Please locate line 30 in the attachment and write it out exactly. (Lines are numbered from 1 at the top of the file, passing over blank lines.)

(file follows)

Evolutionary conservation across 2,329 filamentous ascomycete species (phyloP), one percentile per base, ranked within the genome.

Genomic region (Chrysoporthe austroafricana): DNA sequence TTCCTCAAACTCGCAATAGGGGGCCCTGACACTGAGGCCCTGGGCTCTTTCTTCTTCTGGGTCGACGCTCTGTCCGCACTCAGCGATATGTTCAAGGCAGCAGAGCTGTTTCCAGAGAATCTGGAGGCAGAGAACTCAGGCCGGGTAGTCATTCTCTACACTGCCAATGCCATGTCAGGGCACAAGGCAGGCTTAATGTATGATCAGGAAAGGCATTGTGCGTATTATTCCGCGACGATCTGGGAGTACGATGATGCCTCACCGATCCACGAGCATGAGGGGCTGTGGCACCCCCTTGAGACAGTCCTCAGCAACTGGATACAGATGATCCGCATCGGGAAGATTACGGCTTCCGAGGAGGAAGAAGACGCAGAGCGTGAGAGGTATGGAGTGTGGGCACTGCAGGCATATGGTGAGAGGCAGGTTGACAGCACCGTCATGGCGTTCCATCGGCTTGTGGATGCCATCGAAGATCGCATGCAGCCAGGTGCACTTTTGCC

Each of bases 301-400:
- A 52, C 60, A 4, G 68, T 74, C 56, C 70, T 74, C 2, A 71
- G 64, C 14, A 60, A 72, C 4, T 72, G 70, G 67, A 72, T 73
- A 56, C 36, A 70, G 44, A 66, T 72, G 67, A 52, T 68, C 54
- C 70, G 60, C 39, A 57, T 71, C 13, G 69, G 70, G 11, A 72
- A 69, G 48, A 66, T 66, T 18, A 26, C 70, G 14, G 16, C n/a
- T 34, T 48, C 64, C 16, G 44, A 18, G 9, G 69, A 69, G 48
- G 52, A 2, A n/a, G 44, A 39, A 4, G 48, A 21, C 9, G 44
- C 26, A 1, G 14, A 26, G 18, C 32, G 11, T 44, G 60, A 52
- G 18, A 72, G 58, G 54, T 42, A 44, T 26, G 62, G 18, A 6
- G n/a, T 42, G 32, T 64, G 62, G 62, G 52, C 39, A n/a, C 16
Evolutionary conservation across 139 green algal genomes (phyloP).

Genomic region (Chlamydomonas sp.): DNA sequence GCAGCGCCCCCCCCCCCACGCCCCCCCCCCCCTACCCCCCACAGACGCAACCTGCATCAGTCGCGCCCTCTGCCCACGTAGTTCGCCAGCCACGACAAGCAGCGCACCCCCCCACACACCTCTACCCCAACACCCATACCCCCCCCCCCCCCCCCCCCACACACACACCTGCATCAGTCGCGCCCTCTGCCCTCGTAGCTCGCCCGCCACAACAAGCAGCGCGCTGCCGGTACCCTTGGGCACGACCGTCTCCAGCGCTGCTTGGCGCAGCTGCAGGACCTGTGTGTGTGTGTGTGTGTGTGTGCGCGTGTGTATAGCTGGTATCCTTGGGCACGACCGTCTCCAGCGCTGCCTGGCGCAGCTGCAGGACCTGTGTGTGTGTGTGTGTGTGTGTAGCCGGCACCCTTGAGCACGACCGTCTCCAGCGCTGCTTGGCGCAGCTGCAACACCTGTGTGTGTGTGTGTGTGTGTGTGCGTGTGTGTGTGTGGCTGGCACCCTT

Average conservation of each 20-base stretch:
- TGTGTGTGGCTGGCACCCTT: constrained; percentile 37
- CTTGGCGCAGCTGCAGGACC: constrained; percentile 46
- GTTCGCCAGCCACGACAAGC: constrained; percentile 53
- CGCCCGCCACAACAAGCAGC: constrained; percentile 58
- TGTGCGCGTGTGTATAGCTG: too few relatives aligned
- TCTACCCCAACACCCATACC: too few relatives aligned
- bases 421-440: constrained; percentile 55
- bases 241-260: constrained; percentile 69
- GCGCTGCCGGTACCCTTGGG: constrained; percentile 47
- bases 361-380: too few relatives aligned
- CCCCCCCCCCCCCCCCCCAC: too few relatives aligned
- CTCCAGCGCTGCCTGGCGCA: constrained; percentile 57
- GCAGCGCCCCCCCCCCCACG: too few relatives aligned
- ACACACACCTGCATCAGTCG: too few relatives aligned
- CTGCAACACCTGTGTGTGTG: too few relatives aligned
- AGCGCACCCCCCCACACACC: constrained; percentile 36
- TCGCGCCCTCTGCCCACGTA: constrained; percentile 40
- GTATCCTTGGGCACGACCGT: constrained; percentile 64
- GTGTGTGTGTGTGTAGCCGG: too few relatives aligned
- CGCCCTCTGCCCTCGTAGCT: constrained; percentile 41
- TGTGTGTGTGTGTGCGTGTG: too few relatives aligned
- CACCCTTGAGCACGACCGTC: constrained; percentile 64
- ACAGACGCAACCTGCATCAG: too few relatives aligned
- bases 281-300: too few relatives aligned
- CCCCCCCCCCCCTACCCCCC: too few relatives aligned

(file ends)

- ACACACACCTGCATCAGTCG: too few relatives aligned